Here then, in the new life of the New (18) Moon (the arcana of this, the week after the Ascension) we find ourselves in a garden having passed through the arcana of (13) Death. Before us there is a topiary arch through which we can glimpse a promising new vista. The topiary arch itself is in the middle distance and is viewed between a rose and a lily which occupy the foreground and symbolize love and fecundity, Aphrodite and Hera, and in the Christian mythos, Christ and the Virgin.
Thus, what is on offer is the fertility of the earth element, like a seed which must first pass through (13) Death by falling from the plant that has sustained it into the soil from which it will then bring forth much fruit, as we are reminded each year in the New Testament reading for Palm Sunday that prepares us for the Easter season that is now drawing to a close:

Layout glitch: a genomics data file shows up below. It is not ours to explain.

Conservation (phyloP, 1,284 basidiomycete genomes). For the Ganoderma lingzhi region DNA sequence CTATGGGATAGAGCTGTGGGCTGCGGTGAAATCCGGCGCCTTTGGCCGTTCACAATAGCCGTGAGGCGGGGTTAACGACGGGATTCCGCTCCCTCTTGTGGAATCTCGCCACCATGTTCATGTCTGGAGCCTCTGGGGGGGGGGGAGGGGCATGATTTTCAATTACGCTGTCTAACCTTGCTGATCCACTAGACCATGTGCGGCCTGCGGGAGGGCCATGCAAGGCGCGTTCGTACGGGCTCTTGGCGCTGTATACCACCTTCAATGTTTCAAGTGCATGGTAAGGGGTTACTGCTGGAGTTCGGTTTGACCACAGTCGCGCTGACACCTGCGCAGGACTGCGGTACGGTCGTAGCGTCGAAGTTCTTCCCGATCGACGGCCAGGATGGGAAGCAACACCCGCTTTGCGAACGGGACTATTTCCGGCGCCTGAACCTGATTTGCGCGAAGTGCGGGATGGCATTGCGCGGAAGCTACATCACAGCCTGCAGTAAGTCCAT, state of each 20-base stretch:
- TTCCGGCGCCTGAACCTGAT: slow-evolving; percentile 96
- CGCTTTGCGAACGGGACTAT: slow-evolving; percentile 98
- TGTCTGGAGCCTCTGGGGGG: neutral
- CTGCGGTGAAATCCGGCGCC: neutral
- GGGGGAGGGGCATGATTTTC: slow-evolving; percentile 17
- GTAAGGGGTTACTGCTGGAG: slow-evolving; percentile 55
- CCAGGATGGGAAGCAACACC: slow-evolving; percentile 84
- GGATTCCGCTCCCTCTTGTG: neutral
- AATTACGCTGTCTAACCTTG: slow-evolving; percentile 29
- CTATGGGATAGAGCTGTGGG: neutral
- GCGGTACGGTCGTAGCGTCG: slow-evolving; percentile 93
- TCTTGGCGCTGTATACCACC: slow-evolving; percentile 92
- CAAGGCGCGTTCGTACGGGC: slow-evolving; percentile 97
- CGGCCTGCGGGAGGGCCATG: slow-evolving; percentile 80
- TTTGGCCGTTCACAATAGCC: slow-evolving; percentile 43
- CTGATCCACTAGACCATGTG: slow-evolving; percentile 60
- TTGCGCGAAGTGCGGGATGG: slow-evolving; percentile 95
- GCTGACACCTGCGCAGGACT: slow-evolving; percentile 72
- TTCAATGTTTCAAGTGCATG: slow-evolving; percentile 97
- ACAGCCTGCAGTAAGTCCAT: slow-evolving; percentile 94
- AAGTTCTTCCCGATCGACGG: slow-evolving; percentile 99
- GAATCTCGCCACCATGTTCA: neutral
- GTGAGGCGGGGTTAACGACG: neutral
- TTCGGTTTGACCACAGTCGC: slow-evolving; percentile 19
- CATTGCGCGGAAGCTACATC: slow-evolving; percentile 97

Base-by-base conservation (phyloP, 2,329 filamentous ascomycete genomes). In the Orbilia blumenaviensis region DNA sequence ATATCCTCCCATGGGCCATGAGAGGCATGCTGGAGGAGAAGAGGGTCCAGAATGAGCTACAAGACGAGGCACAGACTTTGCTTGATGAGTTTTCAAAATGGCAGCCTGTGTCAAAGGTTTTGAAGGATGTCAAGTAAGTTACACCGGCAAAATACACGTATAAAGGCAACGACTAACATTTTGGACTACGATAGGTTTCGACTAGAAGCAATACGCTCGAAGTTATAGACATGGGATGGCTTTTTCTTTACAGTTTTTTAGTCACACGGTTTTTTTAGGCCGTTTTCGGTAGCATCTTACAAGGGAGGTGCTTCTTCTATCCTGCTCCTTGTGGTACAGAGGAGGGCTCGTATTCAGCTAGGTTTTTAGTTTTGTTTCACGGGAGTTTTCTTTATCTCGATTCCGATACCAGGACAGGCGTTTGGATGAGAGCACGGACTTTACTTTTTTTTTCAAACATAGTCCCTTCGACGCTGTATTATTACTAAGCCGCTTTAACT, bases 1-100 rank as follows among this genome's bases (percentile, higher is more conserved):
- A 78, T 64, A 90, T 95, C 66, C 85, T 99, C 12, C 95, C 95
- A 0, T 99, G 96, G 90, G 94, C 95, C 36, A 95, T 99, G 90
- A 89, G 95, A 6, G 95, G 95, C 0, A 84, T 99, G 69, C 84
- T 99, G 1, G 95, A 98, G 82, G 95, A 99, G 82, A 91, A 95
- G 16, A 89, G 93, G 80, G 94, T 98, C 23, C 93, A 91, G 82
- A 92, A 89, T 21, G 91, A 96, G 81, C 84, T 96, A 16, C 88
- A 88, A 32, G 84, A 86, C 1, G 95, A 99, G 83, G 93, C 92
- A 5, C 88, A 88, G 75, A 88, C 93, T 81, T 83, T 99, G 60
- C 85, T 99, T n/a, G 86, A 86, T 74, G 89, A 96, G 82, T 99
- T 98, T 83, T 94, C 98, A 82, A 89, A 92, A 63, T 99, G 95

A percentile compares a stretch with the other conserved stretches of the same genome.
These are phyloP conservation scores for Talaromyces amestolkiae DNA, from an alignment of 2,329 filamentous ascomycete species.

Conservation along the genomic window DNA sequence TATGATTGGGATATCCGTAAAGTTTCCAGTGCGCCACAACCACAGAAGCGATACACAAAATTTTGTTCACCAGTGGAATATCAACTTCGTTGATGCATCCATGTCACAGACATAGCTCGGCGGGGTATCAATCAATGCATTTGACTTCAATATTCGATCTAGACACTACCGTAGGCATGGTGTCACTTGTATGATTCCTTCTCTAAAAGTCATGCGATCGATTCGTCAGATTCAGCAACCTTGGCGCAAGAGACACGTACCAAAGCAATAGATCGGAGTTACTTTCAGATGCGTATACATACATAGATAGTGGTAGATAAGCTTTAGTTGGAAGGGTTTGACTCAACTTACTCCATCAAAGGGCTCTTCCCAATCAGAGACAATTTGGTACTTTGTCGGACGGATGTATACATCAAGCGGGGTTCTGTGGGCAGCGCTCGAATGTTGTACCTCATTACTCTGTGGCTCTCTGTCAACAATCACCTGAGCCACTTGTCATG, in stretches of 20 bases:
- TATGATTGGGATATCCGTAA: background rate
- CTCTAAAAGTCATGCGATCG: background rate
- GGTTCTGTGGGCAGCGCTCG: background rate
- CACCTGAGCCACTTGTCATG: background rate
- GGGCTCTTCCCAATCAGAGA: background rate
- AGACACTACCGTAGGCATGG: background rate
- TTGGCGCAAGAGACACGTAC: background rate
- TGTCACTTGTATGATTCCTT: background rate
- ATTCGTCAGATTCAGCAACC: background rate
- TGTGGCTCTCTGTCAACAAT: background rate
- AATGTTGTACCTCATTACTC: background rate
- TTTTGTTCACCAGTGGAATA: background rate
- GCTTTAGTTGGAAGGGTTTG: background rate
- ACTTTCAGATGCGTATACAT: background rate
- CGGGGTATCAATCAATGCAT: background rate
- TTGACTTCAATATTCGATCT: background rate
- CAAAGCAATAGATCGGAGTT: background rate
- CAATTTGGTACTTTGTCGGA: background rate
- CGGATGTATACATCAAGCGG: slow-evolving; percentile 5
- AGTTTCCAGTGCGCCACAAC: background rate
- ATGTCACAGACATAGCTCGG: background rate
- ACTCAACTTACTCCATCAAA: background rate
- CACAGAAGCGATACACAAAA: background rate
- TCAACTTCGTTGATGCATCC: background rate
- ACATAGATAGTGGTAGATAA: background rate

Except a corn of wheat fall into the ground and die, it abideth alone: but if it die it bringeth forth much fruit.John 12: 24
The Topiary Arch of the Villa del Priorato di Malta in Rome
Incidentally, the Ace of Pentacles always reminds me of a time in my life, many years ago now, when I lived in Rome. I would sometimes walk up the Aventine Hill to the Villa del Priorato di Malta, which is the property of the Knights of Malta and a sovereign territory in its own right. There is a keyhole in the gate to the priory, and if you peep through the keyhole you will see the dome of Saint Peters in the distance, perfectly framed by a topiary arch in the gardens of the Priory: